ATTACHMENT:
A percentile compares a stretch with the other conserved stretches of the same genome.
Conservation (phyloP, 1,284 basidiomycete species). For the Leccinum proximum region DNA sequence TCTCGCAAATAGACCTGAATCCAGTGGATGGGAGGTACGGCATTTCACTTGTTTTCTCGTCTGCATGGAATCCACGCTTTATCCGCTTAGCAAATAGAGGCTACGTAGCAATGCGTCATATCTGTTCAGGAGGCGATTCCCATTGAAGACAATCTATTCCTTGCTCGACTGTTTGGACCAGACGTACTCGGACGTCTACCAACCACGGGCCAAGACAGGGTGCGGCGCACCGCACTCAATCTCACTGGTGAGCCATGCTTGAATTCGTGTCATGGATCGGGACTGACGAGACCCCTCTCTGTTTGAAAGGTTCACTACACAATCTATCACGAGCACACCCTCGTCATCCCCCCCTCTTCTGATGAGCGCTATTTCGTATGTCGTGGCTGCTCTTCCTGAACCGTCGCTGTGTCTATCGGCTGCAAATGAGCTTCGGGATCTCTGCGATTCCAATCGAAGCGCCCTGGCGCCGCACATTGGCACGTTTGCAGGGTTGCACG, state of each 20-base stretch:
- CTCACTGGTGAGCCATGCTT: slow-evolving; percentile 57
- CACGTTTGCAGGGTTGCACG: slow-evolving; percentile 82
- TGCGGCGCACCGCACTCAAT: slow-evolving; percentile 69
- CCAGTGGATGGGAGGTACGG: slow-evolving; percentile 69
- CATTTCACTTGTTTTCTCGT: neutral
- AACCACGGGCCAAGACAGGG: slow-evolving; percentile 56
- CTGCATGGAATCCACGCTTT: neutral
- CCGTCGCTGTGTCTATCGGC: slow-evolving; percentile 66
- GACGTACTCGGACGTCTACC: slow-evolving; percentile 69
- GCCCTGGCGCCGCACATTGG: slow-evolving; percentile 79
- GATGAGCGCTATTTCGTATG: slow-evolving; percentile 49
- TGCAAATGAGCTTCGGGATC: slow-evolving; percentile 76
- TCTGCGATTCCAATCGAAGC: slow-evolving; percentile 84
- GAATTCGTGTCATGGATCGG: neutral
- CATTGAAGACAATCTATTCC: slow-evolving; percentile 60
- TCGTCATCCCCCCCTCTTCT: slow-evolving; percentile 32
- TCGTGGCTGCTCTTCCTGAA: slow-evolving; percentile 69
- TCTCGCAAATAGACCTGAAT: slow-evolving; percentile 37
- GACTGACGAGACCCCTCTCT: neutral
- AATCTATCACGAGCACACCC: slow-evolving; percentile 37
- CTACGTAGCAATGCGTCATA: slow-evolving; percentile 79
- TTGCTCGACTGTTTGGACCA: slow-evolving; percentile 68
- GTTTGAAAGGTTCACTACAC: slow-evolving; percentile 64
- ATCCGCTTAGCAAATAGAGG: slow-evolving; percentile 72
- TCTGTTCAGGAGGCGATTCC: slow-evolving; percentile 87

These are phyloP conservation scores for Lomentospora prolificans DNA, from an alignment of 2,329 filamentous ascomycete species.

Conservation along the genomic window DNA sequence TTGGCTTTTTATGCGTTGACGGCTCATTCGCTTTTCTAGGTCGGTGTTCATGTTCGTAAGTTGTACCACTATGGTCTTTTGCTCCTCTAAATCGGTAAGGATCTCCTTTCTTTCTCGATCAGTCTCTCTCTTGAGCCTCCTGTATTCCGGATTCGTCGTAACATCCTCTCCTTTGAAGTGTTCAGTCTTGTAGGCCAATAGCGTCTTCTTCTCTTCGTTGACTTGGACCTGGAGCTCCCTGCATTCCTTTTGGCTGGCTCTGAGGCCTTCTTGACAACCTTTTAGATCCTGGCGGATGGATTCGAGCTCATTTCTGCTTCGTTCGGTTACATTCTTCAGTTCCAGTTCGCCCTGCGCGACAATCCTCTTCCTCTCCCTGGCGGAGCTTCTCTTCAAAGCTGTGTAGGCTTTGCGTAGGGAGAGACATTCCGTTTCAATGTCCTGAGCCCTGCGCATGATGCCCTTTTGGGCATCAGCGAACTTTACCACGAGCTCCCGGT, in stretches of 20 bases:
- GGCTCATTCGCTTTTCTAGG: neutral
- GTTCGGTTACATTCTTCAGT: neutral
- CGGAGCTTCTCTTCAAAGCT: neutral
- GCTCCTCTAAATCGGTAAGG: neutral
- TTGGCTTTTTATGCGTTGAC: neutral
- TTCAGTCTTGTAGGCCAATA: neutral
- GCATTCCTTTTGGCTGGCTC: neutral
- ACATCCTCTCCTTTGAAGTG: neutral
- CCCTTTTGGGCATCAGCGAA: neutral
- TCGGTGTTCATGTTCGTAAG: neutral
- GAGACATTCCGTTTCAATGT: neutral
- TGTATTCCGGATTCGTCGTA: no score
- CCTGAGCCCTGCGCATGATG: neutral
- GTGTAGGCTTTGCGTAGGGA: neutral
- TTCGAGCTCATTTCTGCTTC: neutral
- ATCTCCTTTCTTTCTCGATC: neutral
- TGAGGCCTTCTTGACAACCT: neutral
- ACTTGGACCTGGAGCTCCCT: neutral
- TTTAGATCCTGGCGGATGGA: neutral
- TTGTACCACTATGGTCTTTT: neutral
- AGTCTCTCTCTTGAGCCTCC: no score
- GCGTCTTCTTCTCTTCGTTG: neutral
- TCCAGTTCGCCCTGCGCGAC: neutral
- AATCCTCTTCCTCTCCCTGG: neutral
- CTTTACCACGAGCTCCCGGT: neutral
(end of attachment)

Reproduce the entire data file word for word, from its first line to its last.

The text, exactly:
A percentile compares a stretch with the other conserved stretches of the same genome.
Conservation (phyloP, 1,284 basidiomycete species). For the Leccinum proximum region DNA sequence TCTCGCAAATAGACCTGAATCCAGTGGATGGGAGGTACGGCATTTCACTTGTTTTCTCGTCTGCATGGAATCCACGCTTTATCCGCTTAGCAAATAGAGGCTACGTAGCAATGCGTCATATCTGTTCAGGAGGCGATTCCCATTGAAGACAATCTATTCCTTGCTCGACTGTTTGGACCAGACGTACTCGGACGTCTACCAACCACGGGCCAAGACAGGGTGCGGCGCACCGCACTCAATCTCACTGGTGAGCCATGCTTGAATTCGTGTCATGGATCGGGACTGACGAGACCCCTCTCTGTTTGAAAGGTTCACTACACAATCTATCACGAGCACACCCTCGTCATCCCCCCCTCTTCTGATGAGCGCTATTTCGTATGTCGTGGCTGCTCTTCCTGAACCGTCGCTGTGTCTATCGGCTGCAAATGAGCTTCGGGATCTCTGCGATTCCAATCGAAGCGCCCTGGCGCCGCACATTGGCACGTTTGCAGGGTTGCACG, state of each 20-base stretch:
- CTCACTGGTGAGCCATGCTT: slow-evolving; percentile 57
- CACGTTTGCAGGGTTGCACG: slow-evolving; percentile 82
- TGCGGCGCACCGCACTCAAT: slow-evolving; percentile 69
- CCAGTGGATGGGAGGTACGG: slow-evolving; percentile 69
- CATTTCACTTGTTTTCTCGT: neutral
- AACCACGGGCCAAGACAGGG: slow-evolving; percentile 56
- CTGCATGGAATCCACGCTTT: neutral
- CCGTCGCTGTGTCTATCGGC: slow-evolving; percentile 66
- GACGTACTCGGACGTCTACC: slow-evolving; percentile 69
- GCCCTGGCGCCGCACATTGG: slow-evolving; percentile 79
- GATGAGCGCTATTTCGTATG: slow-evolving; percentile 49
- TGCAAATGAGCTTCGGGATC: slow-evolving; percentile 76
- TCTGCGATTCCAATCGAAGC: slow-evolving; percentile 84
- GAATTCGTGTCATGGATCGG: neutral
- CATTGAAGACAATCTATTCC: slow-evolving; percentile 60
- TCGTCATCCCCCCCTCTTCT: slow-evolving; percentile 32
- TCGTGGCTGCTCTTCCTGAA: slow-evolving; percentile 69
- TCTCGCAAATAGACCTGAAT: slow-evolving; percentile 37
- GACTGACGAGACCCCTCTCT: neutral
- AATCTATCACGAGCACACCC: slow-evolving; percentile 37
- CTACGTAGCAATGCGTCATA: slow-evolving; percentile 79
- TTGCTCGACTGTTTGGACCA: slow-evolving; percentile 68
- GTTTGAAAGGTTCACTACAC: slow-evolving; percentile 64
- ATCCGCTTAGCAAATAGAGG: slow-evolving; percentile 72
- TCTGTTCAGGAGGCGATTCC: slow-evolving; percentile 87

These are phyloP conservation scores for Lomentospora prolificans DNA, from an alignment of 2,329 filamentous ascomycete species.

Conservation along the genomic window DNA sequence TTGGCTTTTTATGCGTTGACGGCTCATTCGCTTTTCTAGGTCGGTGTTCATGTTCGTAAGTTGTACCACTATGGTCTTTTGCTCCTCTAAATCGGTAAGGATCTCCTTTCTTTCTCGATCAGTCTCTCTCTTGAGCCTCCTGTATTCCGGATTCGTCGTAACATCCTCTCCTTTGAAGTGTTCAGTCTTGTAGGCCAATAGCGTCTTCTTCTCTTCGTTGACTTGGACCTGGAGCTCCCTGCATTCCTTTTGGCTGGCTCTGAGGCCTTCTTGACAACCTTTTAGATCCTGGCGGATGGATTCGAGCTCATTTCTGCTTCGTTCGGTTACATTCTTCAGTTCCAGTTCGCCCTGCGCGACAATCCTCTTCCTCTCCCTGGCGGAGCTTCTCTTCAAAGCTGTGTAGGCTTTGCGTAGGGAGAGACATTCCGTTTCAATGTCCTGAGCCCTGCGCATGATGCCCTTTTGGGCATCAGCGAACTTTACCACGAGCTCCCGGT, in stretches of 20 bases:
- GGCTCATTCGCTTTTCTAGG: neutral
- GTTCGGTTACATTCTTCAGT: neutral
- CGGAGCTTCTCTTCAAAGCT: neutral
- GCTCCTCTAAATCGGTAAGG: neutral
- TTGGCTTTTTATGCGTTGAC: neutral
- TTCAGTCTTGTAGGCCAATA: neutral
- GCATTCCTTTTGGCTGGCTC: neutral
- ACATCCTCTCCTTTGAAGTG: neutral
- CCCTTTTGGGCATCAGCGAA: neutral
- TCGGTGTTCATGTTCGTAAG: neutral
- GAGACATTCCGTTTCAATGT: neutral
- TGTATTCCGGATTCGTCGTA: no score
- CCTGAGCCCTGCGCATGATG: neutral
- GTGTAGGCTTTGCGTAGGGA: neutral
- TTCGAGCTCATTTCTGCTTC: neutral
- ATCTCCTTTCTTTCTCGATC: neutral
- TGAGGCCTTCTTGACAACCT: neutral
- ACTTGGACCTGGAGCTCCCT: neutral
- TTTAGATCCTGGCGGATGGA: neutral
- TTGTACCACTATGGTCTTTT: neutral
- AGTCTCTCTCTTGAGCCTCC: no score
- GCGTCTTCTTCTCTTCGTTG: neutral
- TCCAGTTCGCCCTGCGCGAC: neutral
- AATCCTCTTCCTCTCCCTGG: neutral
- CTTTACCACGAGCTCCCGGT: neutral